New study examines effectiveness of labor induction in India
Researchers from the University of Liverpool with colleagues from Gynuity Health Care in New York and the Government Medial College, Nagpur, India, have published a major study of two different types of labour induction methods in The Lancet.
Between 62,000 and 77,000 women die annually from pre-eclampsia and eclampsia. Eclampsia is the onset of seizures (convulsions) in a woman with pre-eclampsia. Pre-eclampsia is a disorder of pregnancy in which there is high blood pressure and either large amounts of protein in the urine or other organ dysfunction. Onset may be before, during, or after delivery. Prompt delivery, preferably naturally, is vital for good maternal and neonatal outcomes.
As the number of women facing induction increases, and as new evidence from trials emerges, it has become urgent to address questions about which methods for inducing labour are the most effective, safe and acceptable to women.
Two low cost interventions - misoprostol tablets and transcervical Foley catheterisation - are already used in low resource settings. Professor of International Maternal Health Andrew Weeks, from the University's Institute of Translational Medicine (ITM), is a world renowned expert on the use of misoprostol, and runs the widely used http://www.misoprostol.org website as a way of disseminating good practice.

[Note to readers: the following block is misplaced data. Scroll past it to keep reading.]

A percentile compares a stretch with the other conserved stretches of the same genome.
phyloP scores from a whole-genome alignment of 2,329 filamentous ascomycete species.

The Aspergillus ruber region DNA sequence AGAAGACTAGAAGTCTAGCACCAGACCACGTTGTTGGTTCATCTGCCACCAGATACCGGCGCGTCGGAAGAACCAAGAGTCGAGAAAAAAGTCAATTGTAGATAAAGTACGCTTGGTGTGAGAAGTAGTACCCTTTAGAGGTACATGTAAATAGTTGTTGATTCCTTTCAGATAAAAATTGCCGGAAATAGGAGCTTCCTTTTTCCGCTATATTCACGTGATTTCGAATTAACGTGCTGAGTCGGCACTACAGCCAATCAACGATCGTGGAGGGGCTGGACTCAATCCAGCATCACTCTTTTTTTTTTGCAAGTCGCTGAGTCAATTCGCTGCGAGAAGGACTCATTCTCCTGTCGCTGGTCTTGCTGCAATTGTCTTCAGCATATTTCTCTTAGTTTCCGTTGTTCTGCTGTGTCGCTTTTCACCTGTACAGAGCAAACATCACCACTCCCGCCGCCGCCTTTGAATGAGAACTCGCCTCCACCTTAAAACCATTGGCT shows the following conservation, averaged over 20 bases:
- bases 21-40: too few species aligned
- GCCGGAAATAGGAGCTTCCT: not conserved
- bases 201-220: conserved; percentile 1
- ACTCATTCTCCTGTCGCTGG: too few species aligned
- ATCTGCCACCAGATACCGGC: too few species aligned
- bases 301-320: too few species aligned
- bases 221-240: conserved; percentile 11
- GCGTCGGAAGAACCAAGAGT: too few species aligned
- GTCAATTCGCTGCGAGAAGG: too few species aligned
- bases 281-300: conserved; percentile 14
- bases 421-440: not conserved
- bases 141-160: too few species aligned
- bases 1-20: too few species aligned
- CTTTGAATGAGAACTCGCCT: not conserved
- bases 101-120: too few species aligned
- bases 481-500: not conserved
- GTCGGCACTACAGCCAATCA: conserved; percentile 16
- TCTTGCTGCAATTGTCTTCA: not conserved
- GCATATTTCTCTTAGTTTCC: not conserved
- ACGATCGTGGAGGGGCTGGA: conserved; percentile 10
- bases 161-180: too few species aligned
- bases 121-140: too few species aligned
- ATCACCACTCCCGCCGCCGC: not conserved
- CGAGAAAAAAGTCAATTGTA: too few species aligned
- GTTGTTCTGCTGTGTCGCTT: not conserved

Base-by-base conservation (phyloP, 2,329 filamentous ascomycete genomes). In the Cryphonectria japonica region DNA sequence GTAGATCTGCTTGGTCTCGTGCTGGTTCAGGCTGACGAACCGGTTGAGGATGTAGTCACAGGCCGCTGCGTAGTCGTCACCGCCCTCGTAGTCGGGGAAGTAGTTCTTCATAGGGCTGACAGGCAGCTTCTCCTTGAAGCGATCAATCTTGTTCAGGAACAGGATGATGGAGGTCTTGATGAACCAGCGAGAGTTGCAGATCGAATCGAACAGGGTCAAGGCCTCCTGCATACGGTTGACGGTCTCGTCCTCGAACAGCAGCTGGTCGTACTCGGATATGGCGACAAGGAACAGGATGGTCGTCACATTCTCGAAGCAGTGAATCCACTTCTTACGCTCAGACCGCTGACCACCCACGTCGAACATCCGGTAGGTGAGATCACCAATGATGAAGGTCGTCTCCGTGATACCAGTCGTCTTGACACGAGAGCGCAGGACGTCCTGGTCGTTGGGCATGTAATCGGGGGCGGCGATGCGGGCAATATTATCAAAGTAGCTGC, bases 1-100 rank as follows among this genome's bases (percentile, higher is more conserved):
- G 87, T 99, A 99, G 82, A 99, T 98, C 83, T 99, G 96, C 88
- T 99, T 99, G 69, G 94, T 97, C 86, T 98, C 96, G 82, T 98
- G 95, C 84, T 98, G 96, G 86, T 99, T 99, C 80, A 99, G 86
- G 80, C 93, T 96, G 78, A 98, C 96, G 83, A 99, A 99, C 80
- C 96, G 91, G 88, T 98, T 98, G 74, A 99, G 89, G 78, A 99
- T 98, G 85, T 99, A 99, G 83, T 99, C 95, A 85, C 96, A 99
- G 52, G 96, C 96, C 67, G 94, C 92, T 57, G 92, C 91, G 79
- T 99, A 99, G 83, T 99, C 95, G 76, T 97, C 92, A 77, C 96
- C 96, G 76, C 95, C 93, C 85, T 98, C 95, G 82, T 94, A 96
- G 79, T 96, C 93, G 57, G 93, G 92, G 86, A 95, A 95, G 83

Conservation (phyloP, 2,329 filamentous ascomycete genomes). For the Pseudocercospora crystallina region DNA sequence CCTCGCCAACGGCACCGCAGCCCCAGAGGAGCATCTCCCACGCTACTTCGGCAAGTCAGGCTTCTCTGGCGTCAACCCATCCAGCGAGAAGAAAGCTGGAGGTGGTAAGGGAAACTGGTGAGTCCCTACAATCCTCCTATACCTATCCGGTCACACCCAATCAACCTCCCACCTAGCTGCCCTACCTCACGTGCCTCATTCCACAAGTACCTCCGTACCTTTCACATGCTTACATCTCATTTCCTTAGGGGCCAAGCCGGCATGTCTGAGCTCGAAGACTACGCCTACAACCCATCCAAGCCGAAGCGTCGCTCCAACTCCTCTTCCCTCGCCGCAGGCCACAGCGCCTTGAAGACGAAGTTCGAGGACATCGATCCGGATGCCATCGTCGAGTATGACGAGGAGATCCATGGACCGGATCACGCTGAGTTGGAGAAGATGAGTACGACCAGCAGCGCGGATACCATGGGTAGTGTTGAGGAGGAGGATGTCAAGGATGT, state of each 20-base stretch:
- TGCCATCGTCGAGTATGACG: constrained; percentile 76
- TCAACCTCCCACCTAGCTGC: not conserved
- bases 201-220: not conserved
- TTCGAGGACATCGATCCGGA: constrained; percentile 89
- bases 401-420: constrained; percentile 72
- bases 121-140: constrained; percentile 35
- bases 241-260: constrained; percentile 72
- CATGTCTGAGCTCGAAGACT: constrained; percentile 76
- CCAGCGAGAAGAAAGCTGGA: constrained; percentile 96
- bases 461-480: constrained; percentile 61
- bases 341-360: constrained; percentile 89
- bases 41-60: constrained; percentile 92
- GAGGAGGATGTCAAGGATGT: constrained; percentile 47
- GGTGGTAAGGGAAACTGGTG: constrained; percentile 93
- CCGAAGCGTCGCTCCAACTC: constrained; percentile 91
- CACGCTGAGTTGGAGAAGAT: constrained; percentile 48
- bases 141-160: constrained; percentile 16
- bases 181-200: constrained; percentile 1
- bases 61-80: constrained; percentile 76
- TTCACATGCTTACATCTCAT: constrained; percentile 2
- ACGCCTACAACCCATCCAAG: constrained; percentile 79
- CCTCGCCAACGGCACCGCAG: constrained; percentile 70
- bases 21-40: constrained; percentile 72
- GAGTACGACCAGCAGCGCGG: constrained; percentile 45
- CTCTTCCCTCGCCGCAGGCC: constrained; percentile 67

Working with Professor Zarko Alfirevic, also in ITM, his research group have been exploring the use of oral misoprostol tablets for many years as a way to reduce the need for repeated vaginal examinations and thus reduce infection rates and increase acceptability for women.
In the INFORM study, 602 women were allocated to either oral misoprostol tablets or Foley catheter induction in a government hospital in India. The results showed that women in the misoprostol arm had a 10% higher rate of vaginal birth within 24 hours and less need for caesarean section. Rates of uterine hyperstimulation were very low in both groups and no differences were seen in neonatal morbidity. Women in the misoprostol group were also more satisfied with the outcome than those induced with the catheter method.
Professor Weeks, who is also a consultant obstetrician at the Liverpool Women's Hospital, said: "In our analysis, the use of low dose oral misoprostol was found to be more effective and more acceptable to women than a transcervical Foley catheter for induction of labour in women requiring delivery because of pre-eclampsia or hypertension."
In a commentary accompanying Lancet paper, Professors Suri and Sikka of the Postgraduate Institute of Medical Education and Research in Chandigarh, India state that "The results of the INFORM study are encouraging for the use of low dose misoprostol (25 μg) for induction of labour in patients with mild hypertensive disease in low resource settings." However they go on to point out that "further studies are needed in women with severe, early onset hypertensive disease and intrauterine growth restriction."